The String Cheese Incident

'Round the Wheel

  • AllMusic Rating
  • User Ratings (0)
  • Your Rating

AllMusic Review by

Round the Wheel doesn't necessarily surpass the String Cheese Incident's first studio album, Born on the Wrong Planet, but it certainly achieves a fuller sound. The addition of Christian Teal on Brazilian percussion and Paul McCandless on soprano saxophone, especially on songs like "Come As You Are," create a sound full of complex rhythms and rich tones. Piano/organ player Kyle Hollingsworth, mandolinist/violinist Michael Kang, bassist Keith Moseley, guitarist Bill Nershi, and percussionist Michael Travis have thickened their already multifaceted musical stew. The group had produced good songs on their previous studio album -- Born on the Wrong Planet -- but many cuts like "Jellyfish" seemed only destined to reach their potential when performed live. Here, producer Jon O'Leary, along with the band, has created a studio album that can stand on its own. Many of the band's trademarks, nonetheless, remain, particularly their penchant for long songs/instrumentals that allow time for long jams. Both "Galactic" -- seven minutes -- and "MLT" -- six -- allow room for the band to stretch things out. "MLT" explores the same territory as "Come As You Are," with great guitar work by Nershi and a jazzy piano solo by Hollingsworth. A heavy dose of rhythm on "Got What He Wanted" harks back to the early '70s pop/rock, conjuring up images of Loggins and Messina at their funkiest. Tony Furtado sits in on banjo for a couple of progressive bluegrass cuts on "Restless Wind" and "Good Times Around the Bend." The group sings great bluegrass harmony and enjoys adding unusual instruments to the mix to shake things up (such as an accordion on the later cut). The only small complaint about this album is that on certain cuts, like the instrumental "Road Home," the soprano saxophone "softens" the overall sound, steering the band closer to smooth jazz. This aside, Round the Wheel is a good album. The band should be commended for attempting to push beyond the stereotype of the jam band that falls flat in the studio.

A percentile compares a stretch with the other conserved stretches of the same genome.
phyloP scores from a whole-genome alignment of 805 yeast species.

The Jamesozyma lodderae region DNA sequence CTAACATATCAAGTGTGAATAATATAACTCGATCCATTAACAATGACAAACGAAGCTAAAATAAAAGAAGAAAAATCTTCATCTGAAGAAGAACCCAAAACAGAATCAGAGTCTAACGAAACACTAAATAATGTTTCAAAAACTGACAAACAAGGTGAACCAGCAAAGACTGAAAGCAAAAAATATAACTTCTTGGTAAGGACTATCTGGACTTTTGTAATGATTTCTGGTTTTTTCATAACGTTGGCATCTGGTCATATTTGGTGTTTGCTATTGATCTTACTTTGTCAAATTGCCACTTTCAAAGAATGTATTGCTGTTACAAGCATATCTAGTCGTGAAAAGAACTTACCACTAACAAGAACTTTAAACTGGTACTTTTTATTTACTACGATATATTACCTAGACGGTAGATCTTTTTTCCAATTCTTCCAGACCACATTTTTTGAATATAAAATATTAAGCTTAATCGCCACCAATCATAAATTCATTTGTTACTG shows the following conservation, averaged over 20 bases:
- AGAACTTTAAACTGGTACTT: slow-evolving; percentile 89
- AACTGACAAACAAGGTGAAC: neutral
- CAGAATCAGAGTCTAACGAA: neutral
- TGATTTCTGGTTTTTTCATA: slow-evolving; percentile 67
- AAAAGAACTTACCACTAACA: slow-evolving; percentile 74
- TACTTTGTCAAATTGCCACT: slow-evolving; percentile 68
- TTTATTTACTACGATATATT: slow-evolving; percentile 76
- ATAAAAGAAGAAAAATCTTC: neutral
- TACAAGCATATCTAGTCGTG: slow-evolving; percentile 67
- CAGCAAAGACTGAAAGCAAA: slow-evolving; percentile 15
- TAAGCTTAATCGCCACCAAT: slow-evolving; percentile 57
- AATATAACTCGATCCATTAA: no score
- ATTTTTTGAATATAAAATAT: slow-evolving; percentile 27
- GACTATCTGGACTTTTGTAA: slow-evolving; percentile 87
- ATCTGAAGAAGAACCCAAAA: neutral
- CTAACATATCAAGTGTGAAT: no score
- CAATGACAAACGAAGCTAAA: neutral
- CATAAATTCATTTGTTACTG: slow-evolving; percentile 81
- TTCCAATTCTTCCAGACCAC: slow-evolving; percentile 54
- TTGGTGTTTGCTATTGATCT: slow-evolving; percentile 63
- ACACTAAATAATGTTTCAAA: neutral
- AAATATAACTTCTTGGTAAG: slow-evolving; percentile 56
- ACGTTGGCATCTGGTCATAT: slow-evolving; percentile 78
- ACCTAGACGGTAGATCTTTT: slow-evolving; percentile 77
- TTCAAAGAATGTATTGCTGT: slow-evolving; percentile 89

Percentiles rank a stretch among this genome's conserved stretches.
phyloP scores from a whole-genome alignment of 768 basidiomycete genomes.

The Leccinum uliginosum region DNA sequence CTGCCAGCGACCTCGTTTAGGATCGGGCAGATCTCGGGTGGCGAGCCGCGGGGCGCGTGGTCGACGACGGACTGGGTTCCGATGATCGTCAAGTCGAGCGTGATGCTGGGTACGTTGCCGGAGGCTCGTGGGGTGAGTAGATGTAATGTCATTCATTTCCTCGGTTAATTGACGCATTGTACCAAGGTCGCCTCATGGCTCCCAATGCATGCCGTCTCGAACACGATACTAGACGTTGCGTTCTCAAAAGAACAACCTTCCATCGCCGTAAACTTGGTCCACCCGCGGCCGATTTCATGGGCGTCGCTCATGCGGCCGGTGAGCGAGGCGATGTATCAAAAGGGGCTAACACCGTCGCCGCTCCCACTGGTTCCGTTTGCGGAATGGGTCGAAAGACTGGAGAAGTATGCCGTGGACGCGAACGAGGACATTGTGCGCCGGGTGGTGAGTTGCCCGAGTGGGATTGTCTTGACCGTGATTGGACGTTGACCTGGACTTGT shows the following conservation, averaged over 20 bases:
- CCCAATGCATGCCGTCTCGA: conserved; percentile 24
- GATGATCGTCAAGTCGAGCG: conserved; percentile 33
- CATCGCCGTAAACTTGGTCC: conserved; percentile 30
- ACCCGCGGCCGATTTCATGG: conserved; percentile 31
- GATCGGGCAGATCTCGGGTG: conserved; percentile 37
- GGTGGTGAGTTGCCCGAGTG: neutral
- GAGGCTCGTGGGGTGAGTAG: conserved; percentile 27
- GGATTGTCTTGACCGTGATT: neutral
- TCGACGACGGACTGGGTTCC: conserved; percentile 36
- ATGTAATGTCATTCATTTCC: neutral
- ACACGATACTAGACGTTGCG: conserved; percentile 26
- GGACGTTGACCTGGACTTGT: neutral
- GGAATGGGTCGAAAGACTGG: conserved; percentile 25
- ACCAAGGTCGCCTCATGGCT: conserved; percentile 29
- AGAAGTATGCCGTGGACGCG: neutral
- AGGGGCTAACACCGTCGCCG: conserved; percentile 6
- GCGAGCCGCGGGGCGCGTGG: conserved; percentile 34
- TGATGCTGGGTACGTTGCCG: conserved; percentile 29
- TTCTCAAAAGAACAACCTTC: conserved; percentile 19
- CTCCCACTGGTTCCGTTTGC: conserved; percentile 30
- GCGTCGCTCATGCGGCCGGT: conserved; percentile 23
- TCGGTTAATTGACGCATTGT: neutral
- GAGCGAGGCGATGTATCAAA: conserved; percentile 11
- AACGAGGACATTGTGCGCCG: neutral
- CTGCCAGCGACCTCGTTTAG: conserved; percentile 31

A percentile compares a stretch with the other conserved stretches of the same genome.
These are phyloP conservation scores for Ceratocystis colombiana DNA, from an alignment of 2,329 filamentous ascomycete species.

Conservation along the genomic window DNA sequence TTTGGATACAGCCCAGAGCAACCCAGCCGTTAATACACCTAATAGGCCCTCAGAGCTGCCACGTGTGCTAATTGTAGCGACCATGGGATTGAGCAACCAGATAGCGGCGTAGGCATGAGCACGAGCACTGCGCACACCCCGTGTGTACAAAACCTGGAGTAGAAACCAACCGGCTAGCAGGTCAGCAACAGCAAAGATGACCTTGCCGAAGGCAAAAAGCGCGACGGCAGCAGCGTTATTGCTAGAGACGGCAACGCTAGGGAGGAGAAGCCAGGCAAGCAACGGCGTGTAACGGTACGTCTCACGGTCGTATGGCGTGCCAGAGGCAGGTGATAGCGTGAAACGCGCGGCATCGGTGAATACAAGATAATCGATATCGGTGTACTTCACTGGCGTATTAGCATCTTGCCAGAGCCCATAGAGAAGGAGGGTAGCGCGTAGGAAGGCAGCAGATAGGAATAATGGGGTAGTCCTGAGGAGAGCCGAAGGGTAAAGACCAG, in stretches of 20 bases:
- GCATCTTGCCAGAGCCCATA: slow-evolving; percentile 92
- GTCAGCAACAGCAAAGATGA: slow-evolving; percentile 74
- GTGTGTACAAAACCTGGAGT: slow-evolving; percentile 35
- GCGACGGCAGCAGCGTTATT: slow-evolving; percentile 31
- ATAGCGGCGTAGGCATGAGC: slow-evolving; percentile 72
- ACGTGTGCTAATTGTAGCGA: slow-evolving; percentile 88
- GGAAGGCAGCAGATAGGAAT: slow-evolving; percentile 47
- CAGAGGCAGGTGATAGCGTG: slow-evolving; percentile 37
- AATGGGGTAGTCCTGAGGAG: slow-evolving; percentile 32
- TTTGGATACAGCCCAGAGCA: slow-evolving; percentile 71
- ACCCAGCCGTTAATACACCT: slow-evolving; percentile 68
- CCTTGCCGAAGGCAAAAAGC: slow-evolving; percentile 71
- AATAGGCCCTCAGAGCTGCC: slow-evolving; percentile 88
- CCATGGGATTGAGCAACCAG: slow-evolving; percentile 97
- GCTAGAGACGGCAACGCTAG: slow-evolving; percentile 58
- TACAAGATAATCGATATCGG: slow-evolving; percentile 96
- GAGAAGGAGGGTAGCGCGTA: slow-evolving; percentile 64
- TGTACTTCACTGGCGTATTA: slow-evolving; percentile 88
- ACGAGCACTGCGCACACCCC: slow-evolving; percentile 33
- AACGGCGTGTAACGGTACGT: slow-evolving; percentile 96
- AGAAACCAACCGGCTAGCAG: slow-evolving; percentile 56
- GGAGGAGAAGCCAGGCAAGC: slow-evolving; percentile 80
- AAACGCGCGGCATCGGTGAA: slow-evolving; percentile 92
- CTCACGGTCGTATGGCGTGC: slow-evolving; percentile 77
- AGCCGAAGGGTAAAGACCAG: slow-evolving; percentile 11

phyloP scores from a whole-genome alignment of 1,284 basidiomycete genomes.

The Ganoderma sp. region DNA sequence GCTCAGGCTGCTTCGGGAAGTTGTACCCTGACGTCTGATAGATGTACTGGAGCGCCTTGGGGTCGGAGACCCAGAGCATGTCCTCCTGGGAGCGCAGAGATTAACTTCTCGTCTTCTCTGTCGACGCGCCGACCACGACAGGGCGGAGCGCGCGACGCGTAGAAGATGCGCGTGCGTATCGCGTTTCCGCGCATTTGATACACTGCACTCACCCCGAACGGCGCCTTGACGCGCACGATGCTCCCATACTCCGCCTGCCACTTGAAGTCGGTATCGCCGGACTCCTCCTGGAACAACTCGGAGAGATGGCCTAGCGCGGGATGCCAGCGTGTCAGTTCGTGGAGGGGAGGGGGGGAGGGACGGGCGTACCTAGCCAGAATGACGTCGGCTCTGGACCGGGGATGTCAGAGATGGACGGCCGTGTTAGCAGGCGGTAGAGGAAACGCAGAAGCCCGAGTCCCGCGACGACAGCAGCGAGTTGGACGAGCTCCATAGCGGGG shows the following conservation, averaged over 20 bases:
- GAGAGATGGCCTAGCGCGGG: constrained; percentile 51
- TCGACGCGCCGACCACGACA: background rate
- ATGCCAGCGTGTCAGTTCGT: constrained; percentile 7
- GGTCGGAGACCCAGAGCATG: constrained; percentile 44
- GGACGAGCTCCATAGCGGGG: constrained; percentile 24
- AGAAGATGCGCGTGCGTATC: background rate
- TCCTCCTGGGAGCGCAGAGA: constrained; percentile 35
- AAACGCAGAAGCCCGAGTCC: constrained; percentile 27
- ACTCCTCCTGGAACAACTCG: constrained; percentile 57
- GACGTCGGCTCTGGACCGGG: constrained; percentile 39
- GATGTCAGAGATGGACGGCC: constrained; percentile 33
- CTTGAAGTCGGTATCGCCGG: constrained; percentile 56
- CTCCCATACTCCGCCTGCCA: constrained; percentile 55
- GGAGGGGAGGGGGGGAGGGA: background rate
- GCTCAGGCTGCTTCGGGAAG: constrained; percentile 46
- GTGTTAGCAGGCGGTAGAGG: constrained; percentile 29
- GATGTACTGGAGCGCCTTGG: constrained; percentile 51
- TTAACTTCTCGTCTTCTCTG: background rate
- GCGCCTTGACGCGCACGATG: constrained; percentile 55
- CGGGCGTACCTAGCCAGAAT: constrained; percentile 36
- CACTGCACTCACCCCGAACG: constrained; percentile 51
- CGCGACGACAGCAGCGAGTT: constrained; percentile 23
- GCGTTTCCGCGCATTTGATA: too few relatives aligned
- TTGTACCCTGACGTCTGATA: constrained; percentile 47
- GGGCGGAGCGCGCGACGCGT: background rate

blue highlight denotes track pick